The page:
The Secretary of Housing and Urban Development (HUD), Ben “I’ve Never Had to Worry about Affording Housing” Carson, wants to triple the rent that low-income American families pay for federally subsidized housing.
Yep, this is the same guy who spent $31,000 of taxpayer money on a table and chairs. He’s trying to make it harder for low-income families who shop at Bob’s Discount Furniture to afford a stable housing situation.
For many families, that rent increase could mean the difference between squeaking by and being out on the street. That’s not an exaggeration — just ask anyone who’s been on the cusp of homelessness.
That’s why federally subsidized housing exists to begin with. Housing insecurity is a huge issue in our country. HUD exists to ensure that more US families can access safe, affordable housing, to decrease homelessness, and to prevent housing discrimination.
Carson hasn’t spent a day of his life living in federally subsidized housing. If he’d come to HUD with that sort of experience, he’d know: Jacking up the rent on families already struggling to get by won’t fulfill some cock-eyed goal to make people less reliant on public assistance. It will just make things worse.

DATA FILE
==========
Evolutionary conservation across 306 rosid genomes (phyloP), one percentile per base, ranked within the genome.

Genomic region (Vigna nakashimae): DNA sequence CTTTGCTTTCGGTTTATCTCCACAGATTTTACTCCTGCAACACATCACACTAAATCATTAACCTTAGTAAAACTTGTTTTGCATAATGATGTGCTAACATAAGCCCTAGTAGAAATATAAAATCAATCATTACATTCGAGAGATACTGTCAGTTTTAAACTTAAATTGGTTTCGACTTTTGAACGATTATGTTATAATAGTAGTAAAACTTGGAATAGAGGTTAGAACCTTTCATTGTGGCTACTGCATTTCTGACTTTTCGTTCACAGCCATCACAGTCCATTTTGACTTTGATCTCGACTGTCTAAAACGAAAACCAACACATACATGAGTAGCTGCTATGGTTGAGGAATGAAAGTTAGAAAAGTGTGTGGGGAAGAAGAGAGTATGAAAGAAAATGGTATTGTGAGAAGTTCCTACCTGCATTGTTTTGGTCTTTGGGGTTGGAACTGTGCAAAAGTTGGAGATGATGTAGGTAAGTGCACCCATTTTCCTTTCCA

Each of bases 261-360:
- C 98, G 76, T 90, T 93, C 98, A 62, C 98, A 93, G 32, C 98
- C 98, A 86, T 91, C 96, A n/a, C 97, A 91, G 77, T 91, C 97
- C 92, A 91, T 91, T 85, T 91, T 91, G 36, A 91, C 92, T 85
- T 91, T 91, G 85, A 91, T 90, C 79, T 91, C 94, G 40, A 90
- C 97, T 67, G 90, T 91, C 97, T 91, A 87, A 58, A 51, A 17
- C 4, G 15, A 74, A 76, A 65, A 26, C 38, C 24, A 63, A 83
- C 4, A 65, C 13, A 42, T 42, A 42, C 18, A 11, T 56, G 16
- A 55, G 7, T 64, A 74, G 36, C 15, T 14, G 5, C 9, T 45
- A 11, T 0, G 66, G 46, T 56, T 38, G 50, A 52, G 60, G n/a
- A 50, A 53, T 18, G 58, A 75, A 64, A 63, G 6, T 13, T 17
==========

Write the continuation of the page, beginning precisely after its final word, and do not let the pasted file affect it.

It will increase the rate of people who are homeless or housing insecure — that is, those who may not technically identify as homeless, but who have to rely on the kindness of strangers, friends, family, or a temporary residency program to have a roof over their heads.
Imagine you’re holding down a job — or two or three — and you’re just barely able to pay bills and feed your family. You’re already counting pennies to make sure you’re keeping on top of it all.
Even eating McDonalds and ketchup sandwiches and buying stuff at Goodwill can’t save you from an unexpected increase in rent.
A recent exposé on eviction rates exposed some inconvenient truths about the reality of housing access in this country. Evictions are soaring. Add to that the millions of people screwed over by the 2008 housing…